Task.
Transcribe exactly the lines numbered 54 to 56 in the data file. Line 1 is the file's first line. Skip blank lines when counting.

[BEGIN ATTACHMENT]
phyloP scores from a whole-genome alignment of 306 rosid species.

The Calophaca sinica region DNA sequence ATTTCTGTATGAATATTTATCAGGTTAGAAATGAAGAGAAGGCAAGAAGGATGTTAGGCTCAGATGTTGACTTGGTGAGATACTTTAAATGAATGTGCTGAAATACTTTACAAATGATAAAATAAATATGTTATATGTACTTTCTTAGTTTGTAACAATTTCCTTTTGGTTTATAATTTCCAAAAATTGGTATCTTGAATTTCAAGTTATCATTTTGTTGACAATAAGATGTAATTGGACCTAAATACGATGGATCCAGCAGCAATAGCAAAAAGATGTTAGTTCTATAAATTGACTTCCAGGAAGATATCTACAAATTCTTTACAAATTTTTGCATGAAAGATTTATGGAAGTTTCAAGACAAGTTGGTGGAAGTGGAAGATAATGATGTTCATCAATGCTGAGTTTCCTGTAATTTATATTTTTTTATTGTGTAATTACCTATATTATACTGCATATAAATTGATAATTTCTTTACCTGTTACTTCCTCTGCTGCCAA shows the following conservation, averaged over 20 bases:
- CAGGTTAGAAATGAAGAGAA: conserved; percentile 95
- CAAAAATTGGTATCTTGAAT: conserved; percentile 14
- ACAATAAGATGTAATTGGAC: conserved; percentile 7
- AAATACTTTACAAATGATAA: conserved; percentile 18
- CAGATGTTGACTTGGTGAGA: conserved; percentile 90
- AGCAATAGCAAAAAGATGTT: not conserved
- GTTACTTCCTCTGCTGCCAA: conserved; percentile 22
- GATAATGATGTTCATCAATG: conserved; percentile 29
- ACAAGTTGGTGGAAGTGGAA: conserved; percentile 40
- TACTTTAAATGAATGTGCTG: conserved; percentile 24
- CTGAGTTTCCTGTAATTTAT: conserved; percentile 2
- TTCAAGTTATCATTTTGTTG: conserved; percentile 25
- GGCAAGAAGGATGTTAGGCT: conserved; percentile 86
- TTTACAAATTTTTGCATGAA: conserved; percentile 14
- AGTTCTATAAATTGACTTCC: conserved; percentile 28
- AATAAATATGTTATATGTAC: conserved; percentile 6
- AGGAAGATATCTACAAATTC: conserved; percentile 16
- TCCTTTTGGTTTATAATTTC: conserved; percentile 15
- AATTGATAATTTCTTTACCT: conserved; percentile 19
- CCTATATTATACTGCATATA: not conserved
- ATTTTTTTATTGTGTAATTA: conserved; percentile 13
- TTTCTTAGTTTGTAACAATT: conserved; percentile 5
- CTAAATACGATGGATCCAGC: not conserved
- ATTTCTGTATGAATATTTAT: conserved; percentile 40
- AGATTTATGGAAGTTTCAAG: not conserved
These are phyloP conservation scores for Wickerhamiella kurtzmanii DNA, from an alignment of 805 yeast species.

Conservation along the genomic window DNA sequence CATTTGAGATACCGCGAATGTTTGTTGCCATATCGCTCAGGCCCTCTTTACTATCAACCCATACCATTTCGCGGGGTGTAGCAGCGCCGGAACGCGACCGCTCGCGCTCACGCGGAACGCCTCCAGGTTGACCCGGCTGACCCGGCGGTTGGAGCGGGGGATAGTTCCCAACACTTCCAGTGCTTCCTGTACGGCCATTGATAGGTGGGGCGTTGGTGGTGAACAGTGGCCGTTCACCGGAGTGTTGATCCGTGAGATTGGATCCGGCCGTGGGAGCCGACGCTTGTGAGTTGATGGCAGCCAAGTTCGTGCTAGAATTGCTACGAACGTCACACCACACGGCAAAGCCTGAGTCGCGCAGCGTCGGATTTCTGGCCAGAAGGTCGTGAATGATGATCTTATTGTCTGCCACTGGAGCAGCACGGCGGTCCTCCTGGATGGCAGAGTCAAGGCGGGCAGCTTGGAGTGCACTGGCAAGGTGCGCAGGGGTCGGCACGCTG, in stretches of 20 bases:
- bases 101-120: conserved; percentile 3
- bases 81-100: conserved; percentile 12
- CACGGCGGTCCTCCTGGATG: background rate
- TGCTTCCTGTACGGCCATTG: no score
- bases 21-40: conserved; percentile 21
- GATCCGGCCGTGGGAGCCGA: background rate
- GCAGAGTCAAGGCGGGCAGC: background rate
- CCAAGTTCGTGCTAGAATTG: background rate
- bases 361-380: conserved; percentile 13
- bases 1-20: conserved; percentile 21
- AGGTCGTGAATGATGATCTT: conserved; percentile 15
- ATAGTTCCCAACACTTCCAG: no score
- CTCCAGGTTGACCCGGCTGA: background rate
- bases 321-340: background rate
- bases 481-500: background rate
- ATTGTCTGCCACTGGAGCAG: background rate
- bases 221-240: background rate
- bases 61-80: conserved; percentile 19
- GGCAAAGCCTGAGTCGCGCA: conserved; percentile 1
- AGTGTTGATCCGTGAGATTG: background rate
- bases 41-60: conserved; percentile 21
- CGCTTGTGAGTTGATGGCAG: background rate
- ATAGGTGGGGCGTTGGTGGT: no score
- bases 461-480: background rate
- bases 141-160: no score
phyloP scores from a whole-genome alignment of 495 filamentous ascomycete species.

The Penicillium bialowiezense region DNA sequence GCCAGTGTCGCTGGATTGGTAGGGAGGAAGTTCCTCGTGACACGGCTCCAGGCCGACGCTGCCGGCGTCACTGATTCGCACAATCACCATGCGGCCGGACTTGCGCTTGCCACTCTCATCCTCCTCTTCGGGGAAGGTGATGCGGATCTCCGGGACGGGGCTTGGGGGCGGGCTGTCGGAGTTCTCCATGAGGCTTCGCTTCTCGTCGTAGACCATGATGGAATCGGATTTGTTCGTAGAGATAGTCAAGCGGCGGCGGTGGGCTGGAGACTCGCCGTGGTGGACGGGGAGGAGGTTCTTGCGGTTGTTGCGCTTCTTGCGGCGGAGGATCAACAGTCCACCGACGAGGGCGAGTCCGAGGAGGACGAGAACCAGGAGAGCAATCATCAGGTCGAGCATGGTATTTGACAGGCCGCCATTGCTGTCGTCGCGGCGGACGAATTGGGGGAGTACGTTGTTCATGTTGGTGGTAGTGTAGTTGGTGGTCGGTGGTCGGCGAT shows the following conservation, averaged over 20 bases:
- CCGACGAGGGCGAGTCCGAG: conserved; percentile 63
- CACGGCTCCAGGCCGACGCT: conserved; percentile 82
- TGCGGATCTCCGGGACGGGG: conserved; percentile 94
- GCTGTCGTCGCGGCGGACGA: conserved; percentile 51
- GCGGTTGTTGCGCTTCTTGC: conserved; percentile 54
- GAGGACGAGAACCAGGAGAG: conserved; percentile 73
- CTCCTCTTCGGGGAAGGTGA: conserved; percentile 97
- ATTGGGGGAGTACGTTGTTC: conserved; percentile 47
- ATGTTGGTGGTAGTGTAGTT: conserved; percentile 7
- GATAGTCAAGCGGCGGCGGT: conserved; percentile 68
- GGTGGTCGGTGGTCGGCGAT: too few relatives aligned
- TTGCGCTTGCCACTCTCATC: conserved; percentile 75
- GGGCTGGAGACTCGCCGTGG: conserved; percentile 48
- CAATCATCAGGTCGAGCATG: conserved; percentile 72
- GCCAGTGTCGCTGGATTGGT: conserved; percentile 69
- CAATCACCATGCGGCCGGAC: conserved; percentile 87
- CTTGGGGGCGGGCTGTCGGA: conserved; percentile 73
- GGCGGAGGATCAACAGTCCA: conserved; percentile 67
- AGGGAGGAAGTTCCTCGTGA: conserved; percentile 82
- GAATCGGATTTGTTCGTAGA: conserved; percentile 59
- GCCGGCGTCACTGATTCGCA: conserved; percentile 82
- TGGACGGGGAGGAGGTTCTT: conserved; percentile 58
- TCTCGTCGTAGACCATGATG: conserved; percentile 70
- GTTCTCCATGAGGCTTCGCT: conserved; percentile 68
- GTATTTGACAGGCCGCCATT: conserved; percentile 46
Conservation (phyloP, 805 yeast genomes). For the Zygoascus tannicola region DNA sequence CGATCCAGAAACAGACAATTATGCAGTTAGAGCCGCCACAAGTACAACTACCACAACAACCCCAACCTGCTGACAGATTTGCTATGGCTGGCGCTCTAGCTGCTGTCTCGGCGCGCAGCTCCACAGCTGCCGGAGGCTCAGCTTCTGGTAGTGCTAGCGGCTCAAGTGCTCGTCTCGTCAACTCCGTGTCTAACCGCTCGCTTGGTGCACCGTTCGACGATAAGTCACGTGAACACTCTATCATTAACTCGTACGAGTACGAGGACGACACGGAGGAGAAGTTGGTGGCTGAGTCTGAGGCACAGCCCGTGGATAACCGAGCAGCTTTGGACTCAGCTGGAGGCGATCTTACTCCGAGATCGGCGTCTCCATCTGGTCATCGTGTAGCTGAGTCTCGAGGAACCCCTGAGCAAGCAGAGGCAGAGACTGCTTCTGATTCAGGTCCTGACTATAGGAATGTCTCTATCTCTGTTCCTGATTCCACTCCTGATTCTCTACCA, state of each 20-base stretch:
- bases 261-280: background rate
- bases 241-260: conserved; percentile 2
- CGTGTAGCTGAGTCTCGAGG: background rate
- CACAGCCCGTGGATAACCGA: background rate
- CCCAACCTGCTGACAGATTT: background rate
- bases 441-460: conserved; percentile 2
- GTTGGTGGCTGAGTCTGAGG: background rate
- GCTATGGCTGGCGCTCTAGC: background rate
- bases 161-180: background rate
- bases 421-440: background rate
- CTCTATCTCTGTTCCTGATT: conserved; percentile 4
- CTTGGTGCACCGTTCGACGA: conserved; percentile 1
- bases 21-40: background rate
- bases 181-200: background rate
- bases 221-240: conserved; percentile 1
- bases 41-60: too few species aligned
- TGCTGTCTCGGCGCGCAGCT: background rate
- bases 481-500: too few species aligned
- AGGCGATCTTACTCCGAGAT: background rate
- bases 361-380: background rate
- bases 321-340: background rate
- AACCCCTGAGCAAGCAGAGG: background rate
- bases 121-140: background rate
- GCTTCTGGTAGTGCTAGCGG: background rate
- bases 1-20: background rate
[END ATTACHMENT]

- bases 141-160: no score
phyloP scores from a whole-genome alignment of 495 filamentous ascomycete species.

The Penicillium bialowiezense region DNA sequence GCCAGTGTCGCTGGATTGGTAGGGAGGAAGTTCCTCGTGACACGGCTCCAGGCCGACGCTGCCGGCGTCACTGATTCGCACAATCACCATGCGGCCGGACTTGCGCTTGCCACTCTCATCCTCCTCTTCGGGGAAGGTGATGCGGATCTCCGGGACGGGGCTTGGGGGCGGGCTGTCGGAGTTCTCCATGAGGCTTCGCTTCTCGTCGTAGACCATGATGGAATCGGATTTGTTCGTAGAGATAGTCAAGCGGCGGCGGTGGGCTGGAGACTCGCCGTGGTGGACGGGGAGGAGGTTCTTGCGGTTGTTGCGCTTCTTGCGGCGGAGGATCAACAGTCCACCGACGAGGGCGAGTCCGAGGAGGACGAGAACCAGGAGAGCAATCATCAGGTCGAGCATGGTATTTGACAGGCCGCCATTGCTGTCGTCGCGGCGGACGAATTGGGGGAGTACGTTGTTCATGTTGGTGGTAGTGTAGTTGGTGGTCGGTGGTCGGCGAT shows the following conservation, averaged over 20 bases: